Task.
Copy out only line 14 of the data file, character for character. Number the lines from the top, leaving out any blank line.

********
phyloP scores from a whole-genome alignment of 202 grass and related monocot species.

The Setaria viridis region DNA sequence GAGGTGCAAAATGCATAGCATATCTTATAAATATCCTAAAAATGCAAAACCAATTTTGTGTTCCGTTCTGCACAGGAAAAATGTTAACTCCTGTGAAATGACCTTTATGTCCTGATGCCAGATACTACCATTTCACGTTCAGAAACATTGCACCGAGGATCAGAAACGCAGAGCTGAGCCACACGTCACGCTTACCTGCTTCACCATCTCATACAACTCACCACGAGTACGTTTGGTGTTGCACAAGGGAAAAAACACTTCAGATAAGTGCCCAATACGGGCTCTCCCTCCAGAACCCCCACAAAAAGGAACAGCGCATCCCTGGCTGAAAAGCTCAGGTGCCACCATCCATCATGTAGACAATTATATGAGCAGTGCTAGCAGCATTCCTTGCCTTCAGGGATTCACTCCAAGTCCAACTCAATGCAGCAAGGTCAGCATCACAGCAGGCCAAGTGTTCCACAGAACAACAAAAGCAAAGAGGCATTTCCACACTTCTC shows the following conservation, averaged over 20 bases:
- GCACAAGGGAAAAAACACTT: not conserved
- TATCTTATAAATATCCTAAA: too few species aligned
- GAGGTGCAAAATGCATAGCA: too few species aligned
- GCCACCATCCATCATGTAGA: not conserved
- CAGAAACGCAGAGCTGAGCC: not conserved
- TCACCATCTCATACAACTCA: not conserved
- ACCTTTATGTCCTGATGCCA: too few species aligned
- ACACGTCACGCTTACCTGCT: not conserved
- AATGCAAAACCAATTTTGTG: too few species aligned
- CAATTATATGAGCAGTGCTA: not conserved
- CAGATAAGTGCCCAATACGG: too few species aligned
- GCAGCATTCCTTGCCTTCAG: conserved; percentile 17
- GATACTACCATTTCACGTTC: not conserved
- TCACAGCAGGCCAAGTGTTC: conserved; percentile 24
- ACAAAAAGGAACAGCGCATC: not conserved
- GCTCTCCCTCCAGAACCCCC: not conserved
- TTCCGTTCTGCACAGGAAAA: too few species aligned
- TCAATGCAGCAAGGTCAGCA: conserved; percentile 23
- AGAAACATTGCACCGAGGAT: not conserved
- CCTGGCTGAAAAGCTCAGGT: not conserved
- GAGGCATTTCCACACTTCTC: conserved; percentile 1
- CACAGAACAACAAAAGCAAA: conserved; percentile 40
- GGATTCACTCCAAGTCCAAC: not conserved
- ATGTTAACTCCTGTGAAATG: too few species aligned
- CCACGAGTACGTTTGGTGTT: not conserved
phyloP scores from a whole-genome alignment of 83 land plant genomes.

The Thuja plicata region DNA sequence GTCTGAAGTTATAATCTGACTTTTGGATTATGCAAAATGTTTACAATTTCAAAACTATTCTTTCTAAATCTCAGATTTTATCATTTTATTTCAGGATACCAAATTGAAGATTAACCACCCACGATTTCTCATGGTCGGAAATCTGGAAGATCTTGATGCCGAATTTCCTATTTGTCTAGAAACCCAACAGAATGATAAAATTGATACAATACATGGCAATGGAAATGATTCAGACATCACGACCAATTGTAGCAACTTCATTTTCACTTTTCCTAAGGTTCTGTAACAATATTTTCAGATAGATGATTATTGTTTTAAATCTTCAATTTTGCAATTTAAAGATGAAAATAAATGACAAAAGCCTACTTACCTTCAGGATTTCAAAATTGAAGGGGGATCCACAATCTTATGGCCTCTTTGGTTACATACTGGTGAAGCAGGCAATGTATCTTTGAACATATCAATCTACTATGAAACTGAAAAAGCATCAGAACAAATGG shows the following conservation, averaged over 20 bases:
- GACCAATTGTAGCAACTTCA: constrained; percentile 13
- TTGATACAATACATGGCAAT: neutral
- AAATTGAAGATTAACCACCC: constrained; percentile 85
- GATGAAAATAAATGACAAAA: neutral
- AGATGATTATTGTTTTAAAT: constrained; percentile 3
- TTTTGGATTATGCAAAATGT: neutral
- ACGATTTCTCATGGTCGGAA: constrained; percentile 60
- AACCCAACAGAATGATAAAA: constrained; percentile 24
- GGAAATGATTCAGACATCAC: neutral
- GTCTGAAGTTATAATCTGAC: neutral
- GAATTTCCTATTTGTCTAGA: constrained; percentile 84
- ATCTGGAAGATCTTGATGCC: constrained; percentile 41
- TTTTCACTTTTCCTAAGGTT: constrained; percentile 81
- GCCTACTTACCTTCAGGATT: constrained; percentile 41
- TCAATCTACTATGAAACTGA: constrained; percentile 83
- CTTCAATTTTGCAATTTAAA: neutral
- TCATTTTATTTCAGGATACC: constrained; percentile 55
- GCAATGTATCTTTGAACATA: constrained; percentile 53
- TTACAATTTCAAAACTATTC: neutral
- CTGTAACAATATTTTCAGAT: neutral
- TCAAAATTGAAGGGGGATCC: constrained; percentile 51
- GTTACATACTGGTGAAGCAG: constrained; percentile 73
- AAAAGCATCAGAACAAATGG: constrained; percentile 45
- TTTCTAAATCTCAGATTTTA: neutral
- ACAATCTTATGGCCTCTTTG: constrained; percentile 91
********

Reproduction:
- GCAGCATTCCTTGCCTTCAG: conserved; percentile 17